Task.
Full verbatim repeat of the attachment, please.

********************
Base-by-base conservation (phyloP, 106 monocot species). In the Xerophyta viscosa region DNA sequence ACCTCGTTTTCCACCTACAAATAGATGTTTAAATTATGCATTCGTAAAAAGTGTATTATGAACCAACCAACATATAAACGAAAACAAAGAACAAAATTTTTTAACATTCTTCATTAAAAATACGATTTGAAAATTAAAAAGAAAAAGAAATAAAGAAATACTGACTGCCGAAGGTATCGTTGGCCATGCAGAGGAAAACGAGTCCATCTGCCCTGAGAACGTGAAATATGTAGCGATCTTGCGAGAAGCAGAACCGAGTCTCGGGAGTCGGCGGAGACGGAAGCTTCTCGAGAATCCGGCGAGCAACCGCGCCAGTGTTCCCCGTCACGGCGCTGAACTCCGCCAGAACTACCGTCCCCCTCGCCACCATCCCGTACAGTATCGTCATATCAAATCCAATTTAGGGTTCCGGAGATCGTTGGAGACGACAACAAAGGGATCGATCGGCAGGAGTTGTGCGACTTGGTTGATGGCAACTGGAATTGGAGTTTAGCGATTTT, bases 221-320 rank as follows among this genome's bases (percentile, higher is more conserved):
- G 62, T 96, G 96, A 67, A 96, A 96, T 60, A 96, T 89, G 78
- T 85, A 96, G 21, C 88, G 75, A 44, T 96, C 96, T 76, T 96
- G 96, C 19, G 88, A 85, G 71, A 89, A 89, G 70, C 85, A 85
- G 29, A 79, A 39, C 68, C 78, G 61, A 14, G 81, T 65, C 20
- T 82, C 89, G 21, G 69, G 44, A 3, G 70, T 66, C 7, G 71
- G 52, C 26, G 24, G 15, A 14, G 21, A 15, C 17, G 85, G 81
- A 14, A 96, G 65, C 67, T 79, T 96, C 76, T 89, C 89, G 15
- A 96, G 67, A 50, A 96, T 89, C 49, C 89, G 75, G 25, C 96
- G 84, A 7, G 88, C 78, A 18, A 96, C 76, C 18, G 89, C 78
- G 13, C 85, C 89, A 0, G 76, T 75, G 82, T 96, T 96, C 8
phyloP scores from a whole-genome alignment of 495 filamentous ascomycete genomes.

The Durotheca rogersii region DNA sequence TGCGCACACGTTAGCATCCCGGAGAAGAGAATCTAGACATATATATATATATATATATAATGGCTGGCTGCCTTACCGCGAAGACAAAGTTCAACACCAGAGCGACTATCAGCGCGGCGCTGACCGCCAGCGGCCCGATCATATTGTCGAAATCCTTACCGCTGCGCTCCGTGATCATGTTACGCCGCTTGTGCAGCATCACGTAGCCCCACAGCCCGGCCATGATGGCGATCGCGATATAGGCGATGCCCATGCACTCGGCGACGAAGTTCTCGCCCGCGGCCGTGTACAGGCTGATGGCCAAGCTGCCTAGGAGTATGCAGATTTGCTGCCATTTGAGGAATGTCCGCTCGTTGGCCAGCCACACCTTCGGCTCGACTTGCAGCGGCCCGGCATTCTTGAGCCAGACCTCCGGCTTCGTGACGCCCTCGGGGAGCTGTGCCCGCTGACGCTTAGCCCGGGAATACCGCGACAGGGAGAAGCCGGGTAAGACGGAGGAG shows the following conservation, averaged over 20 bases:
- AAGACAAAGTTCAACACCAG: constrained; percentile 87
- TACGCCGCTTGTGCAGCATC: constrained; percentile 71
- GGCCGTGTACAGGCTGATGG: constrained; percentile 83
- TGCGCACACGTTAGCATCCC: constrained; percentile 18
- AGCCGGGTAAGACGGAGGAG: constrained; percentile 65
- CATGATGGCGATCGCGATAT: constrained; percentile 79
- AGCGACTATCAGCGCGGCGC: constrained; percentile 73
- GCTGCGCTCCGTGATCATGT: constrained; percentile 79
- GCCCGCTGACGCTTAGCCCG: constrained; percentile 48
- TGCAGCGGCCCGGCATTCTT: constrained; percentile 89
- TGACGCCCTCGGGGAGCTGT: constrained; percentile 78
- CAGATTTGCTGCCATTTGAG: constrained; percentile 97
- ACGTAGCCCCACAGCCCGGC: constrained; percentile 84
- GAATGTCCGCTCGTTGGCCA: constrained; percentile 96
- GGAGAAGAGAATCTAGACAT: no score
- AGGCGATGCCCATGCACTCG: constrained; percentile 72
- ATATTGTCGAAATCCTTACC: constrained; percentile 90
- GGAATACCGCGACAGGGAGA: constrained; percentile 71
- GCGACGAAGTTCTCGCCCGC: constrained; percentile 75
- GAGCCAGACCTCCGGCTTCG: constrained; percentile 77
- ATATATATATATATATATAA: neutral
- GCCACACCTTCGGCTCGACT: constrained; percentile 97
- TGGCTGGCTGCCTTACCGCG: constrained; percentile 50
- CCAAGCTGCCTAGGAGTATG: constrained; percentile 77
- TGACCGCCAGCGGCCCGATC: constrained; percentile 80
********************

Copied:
Base-by-base conservation (phyloP, 106 monocot species). In the Xerophyta viscosa region DNA sequence ACCTCGTTTTCCACCTACAAATAGATGTTTAAATTATGCATTCGTAAAAAGTGTATTATGAACCAACCAACATATAAACGAAAACAAAGAACAAAATTTTTTAACATTCTTCATTAAAAATACGATTTGAAAATTAAAAAGAAAAAGAAATAAAGAAATACTGACTGCCGAAGGTATCGTTGGCCATGCAGAGGAAAACGAGTCCATCTGCCCTGAGAACGTGAAATATGTAGCGATCTTGCGAGAAGCAGAACCGAGTCTCGGGAGTCGGCGGAGACGGAAGCTTCTCGAGAATCCGGCGAGCAACCGCGCCAGTGTTCCCCGTCACGGCGCTGAACTCCGCCAGAACTACCGTCCCCCTCGCCACCATCCCGTACAGTATCGTCATATCAAATCCAATTTAGGGTTCCGGAGATCGTTGGAGACGACAACAAAGGGATCGATCGGCAGGAGTTGTGCGACTTGGTTGATGGCAACTGGAATTGGAGTTTAGCGATTTT, bases 221-320 rank as follows among this genome's bases (percentile, higher is more conserved):
- G 62, T 96, G 96, A 67, A 96, A 96, T 60, A 96, T 89, G 78
- T 85, A 96, G 21, C 88, G 75, A 44, T 96, C 96, T 76, T 96
- G 96, C 19, G 88, A 85, G 71, A 89, A 89, G 70, C 85, A 85
- G 29, A 79, A 39, C 68, C 78, G 61, A 14, G 81, T 65, C 20
- T 82, C 89, G 21, G 69, G 44, A 3, G 70, T 66, C 7, G 71
- G 52, C 26, G 24, G 15, A 14, G 21, A 15, C 17, G 85, G 81
- A 14, A 96, G 65, C 67, T 79, T 96, C 76, T 89, C 89, G 15
- A 96, G 67, A 50, A 96, T 89, C 49, C 89, G 75, G 25, C 96
- G 84, A 7, G 88, C 78, A 18, A 96, C 76, C 18, G 89, C 78
- G 13, C 85, C 89, A 0, G 76, T 75, G 82, T 96, T 96, C 8
phyloP scores from a whole-genome alignment of 495 filamentous ascomycete genomes.

The Durotheca rogersii region DNA sequence TGCGCACACGTTAGCATCCCGGAGAAGAGAATCTAGACATATATATATATATATATATAATGGCTGGCTGCCTTACCGCGAAGACAAAGTTCAACACCAGAGCGACTATCAGCGCGGCGCTGACCGCCAGCGGCCCGATCATATTGTCGAAATCCTTACCGCTGCGCTCCGTGATCATGTTACGCCGCTTGTGCAGCATCACGTAGCCCCACAGCCCGGCCATGATGGCGATCGCGATATAGGCGATGCCCATGCACTCGGCGACGAAGTTCTCGCCCGCGGCCGTGTACAGGCTGATGGCCAAGCTGCCTAGGAGTATGCAGATTTGCTGCCATTTGAGGAATGTCCGCTCGTTGGCCAGCCACACCTTCGGCTCGACTTGCAGCGGCCCGGCATTCTTGAGCCAGACCTCCGGCTTCGTGACGCCCTCGGGGAGCTGTGCCCGCTGACGCTTAGCCCGGGAATACCGCGACAGGGAGAAGCCGGGTAAGACGGAGGAG shows the following conservation, averaged over 20 bases:
- AAGACAAAGTTCAACACCAG: constrained; percentile 87
- TACGCCGCTTGTGCAGCATC: constrained; percentile 71
- GGCCGTGTACAGGCTGATGG: constrained; percentile 83
- TGCGCACACGTTAGCATCCC: constrained; percentile 18
- AGCCGGGTAAGACGGAGGAG: constrained; percentile 65
- CATGATGGCGATCGCGATAT: constrained; percentile 79
- AGCGACTATCAGCGCGGCGC: constrained; percentile 73
- GCTGCGCTCCGTGATCATGT: constrained; percentile 79
- GCCCGCTGACGCTTAGCCCG: constrained; percentile 48
- TGCAGCGGCCCGGCATTCTT: constrained; percentile 89
- TGACGCCCTCGGGGAGCTGT: constrained; percentile 78
- CAGATTTGCTGCCATTTGAG: constrained; percentile 97
- ACGTAGCCCCACAGCCCGGC: constrained; percentile 84
- GAATGTCCGCTCGTTGGCCA: constrained; percentile 96
- GGAGAAGAGAATCTAGACAT: no score
- AGGCGATGCCCATGCACTCG: constrained; percentile 72
- ATATTGTCGAAATCCTTACC: constrained; percentile 90
- GGAATACCGCGACAGGGAGA: constrained; percentile 71
- GCGACGAAGTTCTCGCCCGC: constrained; percentile 75
- GAGCCAGACCTCCGGCTTCG: constrained; percentile 77
- ATATATATATATATATATAA: neutral
- GCCACACCTTCGGCTCGACT: constrained; percentile 97
- TGGCTGGCTGCCTTACCGCG: constrained; percentile 50
- CCAAGCTGCCTAGGAGTATG: constrained; percentile 77
- TGACCGCCAGCGGCCCGATC: constrained; percentile 80